Toho is also a major distributor for smaller production houses, like Asmik House—the company that unleashed the Ringu movies—along with anime studios Production I.G and Studio Ghibli.

Wanna see more of these venerable premises? For an automated guided tour, head here:

Sunday, November 16, 2008

'Robota' is now out there, McDuff!


(IF? Records/Hypnotic Room)

Some covert obsessive-compulsive angles don't change, like the rather scatter-brained Little Nobody infatuation for things robotic (and rusty tin ones, to boot).

The name of the new Little Nobody EP is 'Robota', and for this one we shanghaied Japanese producer Toshiyuki Yasuda (one of Si Begg's favorite musicians, and who just finished working with Señor Coconut, a.k.a. Atom Heart) into the arrangement, to do gorgeous, robot-style vocoder vocals as Robo*Brazileira.

The resultant track, with accompanying remixes by Funk Gadget (that's me again, under another silly alias) and Dick Drone, was released today in the digital download terrain via IF? in conjunction with Hypnotic Room, on Beatport, etc, and it's just been remixed by Steve Stoll and Jammin' Unit, so look out for those wild versions early on in 2009.

In the meantime, the rather crazy original version here is already getting some club and radio airplay in Japan and over in the UK, as well as on 2SER in Sydney and 3PBS in Melbourne. More info and feedback from fellow DJ/proddies is online at Hypnotic Room here:

We also just got a review from those fellow misguided souls at Robot Société magazine, which we'll use here for a semblance of propaganda rather than ranting on ourselves:

"Welcome to the future, old school robotic style - think Underground Resistance lobbed back into the soundtrack for Forbidden Planet, tin-pot robots from the '50s let screw-loose within a 21st century tech/electro studio, thereby creating future-funk-breaks never before encountered this side of Isaac Asimov's id. While the humor and the playfulness are oh-so-gleeful, the technical virtuosity and depth of imagination, along with the canny understanding of an open-minded, carousing dance floor, are themselves superb."

So, what to expect?

Check out Hypnotic Room's site for freebie sample sounds, or head off to the YouTube & MySpace clips (blogged below) for a dose of Robota zaniness. Stylistically, the Andrez + Toshiyuki mix is waywardly and loudly barnstorming tech-breaks, while Funk Gadget goes more kitsch-mechanical, the sparser moments colliding with killer, machine-based wind-up frequencies. Dick Drone heads off in grander, more ethereal, clicky and glitchy territory.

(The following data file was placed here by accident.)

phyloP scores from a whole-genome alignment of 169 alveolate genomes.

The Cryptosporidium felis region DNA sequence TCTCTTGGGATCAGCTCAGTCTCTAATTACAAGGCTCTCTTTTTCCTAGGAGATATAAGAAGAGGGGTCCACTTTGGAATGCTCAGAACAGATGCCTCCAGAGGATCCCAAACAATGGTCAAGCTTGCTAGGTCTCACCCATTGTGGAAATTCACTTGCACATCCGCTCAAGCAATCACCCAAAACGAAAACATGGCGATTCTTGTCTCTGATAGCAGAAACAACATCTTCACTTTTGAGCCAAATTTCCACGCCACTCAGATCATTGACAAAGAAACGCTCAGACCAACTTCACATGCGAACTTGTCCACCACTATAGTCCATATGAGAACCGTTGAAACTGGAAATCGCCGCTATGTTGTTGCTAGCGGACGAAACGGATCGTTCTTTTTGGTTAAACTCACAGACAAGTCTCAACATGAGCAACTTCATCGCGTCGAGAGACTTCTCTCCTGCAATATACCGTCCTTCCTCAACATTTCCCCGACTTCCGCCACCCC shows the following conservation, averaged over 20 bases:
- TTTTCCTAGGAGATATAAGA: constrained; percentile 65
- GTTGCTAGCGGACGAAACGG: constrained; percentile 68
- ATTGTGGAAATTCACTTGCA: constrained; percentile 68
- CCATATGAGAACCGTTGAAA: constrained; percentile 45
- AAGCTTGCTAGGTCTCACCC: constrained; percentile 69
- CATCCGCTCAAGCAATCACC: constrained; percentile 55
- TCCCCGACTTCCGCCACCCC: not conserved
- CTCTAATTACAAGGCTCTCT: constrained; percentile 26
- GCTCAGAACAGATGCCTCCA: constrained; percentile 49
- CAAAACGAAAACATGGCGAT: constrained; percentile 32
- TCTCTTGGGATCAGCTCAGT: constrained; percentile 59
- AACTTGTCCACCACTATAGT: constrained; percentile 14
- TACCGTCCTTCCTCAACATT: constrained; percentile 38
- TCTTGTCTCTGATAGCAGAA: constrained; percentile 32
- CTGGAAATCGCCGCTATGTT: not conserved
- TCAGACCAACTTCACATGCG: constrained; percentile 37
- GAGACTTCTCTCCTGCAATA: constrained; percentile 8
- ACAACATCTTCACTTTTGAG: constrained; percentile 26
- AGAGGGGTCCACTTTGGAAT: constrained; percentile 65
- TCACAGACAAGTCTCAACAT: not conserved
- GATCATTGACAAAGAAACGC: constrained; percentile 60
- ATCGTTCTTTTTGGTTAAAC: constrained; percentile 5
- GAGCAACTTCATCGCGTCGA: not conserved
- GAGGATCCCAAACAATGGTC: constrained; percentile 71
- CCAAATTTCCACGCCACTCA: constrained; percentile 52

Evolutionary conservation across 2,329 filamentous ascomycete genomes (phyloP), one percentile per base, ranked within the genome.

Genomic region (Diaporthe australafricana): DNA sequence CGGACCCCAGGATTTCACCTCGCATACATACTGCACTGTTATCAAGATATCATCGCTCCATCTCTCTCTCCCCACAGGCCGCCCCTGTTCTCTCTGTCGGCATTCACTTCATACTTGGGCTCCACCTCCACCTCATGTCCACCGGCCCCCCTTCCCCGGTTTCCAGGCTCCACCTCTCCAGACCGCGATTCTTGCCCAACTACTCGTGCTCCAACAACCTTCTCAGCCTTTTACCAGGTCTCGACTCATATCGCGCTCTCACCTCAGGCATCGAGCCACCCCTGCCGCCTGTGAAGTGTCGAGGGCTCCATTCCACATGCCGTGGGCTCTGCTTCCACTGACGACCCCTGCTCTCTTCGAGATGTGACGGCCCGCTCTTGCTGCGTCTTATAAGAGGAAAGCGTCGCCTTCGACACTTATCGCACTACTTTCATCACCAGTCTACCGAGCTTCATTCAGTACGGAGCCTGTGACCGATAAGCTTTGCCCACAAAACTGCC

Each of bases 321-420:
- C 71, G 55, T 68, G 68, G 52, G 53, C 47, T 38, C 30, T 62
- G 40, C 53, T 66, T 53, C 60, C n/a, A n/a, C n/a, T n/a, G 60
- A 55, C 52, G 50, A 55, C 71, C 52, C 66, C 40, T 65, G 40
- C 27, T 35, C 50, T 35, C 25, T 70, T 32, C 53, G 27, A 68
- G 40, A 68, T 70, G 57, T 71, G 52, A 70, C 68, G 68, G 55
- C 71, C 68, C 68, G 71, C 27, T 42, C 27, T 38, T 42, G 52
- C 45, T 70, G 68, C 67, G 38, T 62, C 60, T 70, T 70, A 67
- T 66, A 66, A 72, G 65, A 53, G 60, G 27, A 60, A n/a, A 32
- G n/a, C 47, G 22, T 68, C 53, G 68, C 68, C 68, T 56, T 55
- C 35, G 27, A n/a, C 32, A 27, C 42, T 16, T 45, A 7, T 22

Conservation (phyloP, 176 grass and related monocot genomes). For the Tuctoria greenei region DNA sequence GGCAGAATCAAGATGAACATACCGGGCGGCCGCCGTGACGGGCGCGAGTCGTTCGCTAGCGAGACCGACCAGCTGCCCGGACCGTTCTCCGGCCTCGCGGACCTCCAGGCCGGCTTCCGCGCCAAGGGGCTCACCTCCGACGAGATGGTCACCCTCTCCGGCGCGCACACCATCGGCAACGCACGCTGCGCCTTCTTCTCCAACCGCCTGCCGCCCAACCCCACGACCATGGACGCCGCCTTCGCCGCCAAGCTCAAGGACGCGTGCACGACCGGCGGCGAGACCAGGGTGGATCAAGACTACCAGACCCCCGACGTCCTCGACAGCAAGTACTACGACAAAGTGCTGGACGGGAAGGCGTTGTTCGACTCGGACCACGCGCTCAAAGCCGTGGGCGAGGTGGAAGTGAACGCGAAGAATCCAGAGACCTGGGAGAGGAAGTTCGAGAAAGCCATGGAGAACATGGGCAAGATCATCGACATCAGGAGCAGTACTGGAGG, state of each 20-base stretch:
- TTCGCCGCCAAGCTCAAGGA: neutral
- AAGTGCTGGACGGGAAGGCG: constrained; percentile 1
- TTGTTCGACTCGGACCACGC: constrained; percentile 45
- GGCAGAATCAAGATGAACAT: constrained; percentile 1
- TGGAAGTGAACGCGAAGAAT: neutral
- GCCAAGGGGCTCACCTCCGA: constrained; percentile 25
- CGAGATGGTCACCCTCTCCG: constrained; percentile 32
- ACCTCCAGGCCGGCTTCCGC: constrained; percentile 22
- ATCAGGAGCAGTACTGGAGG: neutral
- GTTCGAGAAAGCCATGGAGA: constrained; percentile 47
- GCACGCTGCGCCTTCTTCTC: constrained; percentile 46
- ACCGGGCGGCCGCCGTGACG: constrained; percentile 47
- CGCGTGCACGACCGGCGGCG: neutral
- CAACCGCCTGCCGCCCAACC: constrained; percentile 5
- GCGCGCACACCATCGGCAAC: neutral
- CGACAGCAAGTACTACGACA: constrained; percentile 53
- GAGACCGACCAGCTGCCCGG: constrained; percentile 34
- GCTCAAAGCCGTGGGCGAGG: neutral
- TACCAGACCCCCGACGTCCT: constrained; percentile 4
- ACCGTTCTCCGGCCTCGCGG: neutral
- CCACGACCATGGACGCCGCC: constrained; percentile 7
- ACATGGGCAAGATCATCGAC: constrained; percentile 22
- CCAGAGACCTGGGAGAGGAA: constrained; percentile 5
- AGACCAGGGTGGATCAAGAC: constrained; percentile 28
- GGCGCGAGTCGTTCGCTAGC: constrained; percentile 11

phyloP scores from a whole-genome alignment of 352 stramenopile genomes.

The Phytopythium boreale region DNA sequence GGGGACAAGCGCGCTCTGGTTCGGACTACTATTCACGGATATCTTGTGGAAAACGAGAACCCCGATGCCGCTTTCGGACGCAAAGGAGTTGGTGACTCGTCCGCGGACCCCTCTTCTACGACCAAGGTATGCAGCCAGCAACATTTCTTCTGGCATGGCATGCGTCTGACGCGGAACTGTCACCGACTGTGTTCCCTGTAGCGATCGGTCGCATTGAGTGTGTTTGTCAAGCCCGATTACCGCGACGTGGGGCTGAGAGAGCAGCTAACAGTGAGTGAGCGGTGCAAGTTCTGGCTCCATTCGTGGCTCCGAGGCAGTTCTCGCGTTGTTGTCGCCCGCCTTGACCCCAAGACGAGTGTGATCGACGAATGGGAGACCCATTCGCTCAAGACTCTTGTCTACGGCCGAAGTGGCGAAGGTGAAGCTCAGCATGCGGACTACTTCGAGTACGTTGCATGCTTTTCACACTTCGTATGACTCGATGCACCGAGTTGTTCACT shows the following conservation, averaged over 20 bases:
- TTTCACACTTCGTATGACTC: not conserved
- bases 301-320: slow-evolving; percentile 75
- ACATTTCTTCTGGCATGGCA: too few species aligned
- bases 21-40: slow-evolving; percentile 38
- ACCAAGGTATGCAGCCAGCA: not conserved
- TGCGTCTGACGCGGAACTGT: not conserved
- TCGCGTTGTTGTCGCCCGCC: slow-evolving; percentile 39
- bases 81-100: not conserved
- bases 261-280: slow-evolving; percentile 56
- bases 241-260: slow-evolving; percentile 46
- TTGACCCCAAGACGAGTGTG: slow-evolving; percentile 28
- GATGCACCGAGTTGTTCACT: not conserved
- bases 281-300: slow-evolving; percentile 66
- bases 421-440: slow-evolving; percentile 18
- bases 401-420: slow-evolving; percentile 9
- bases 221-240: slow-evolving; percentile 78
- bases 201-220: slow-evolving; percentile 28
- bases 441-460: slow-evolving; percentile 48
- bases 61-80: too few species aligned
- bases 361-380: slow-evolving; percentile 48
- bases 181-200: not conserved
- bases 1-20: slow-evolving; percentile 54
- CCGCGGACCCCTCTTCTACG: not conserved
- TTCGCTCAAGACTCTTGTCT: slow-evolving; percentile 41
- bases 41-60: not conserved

01. Robota (Andrez & Toshiyuki Mix)
02. Robota (Funk Gadget Remix)
03. Robota (Dick Drone Remix)

Something for all the disconcerted family!

Wednesday, November 12, 2008

Jammin Masters

So, you’re a naff musician, and you honestly believe your next track is the one that’s going to break the bank and clamber through the charts, thence to send muzak mag editors and hack journos into a feeding frenzy, right? But who’re you going to call to do the all-essential mastering and tweaking and, better still, cut you a superb remix to go on the flipside of your metaphysical, best-selling record?

Ahh, that’s when you conjure up Berlin, Germany, and the studio of Jammin Masters, who promise to help with track preparation, sound-, dynamic- and stereo field processing, digital editing, restoration, sum & difference (M/S), stem- or separation mastering, and general laying-on of hands.

This isn’t just some mild-mannered, anonymous studio—this is the hall of (musical) justice, where musician Cem Oral is at play. I first met Cem in Sydney about 12 years ago, when I stuck an IF? sticker on his shoe. We’ve stayed mates since in spite of that, but it’s his own musical tinkering that continues to astound me.

Cem is the guy behind aliases like Jammin’ Unit and G 104, plus he worked as Air Liquide and Madonna 303 with Dr. Walker, Ultrahigh with Roger Cobernus (a.k.a. Kerosene), and as Cube 40 with his brother, Can (Khan Of Finland). With Cobernus, Cem also ran the utterly brilliant Pharma label in the 1990s.

So, yeah, this guy has history. He’s also one of the coolest, nicest lads to work with, and a great mate. He’s our captain of mastering prowess—the guy we call when we need a much-needed hand. And, better yet, he’s now offering Financial Crisis Rates’.

What more could you ask for?

Thursday, November 6, 2008

Here's the original version of ROBOTA

Check out this video: Little Nobody feat. Robo*Brazileira - Robota

Big thanks again to Toshiyuki Yasuda, and the nice feedback from Steve Stoll, Jammin' Unit, etc! This one will be released online through IF? and Hypnotic Room, but first up through the latter, this coming 12th November.

Sunday, November 2, 2008

new LITTLE NOBODY hack video

Little Nobody feat. Robo*Brazileira - Robota (Funk Gadget remix)

This one will be in November 2008, through IF? Records and Hypnotic Room in Sydney—big thanks to Toshiyuki Yasuda (aka Robo*Brazilieira) for his yummy vocoder vocal work-out, and DJ Hi-Shock for running with the beastie.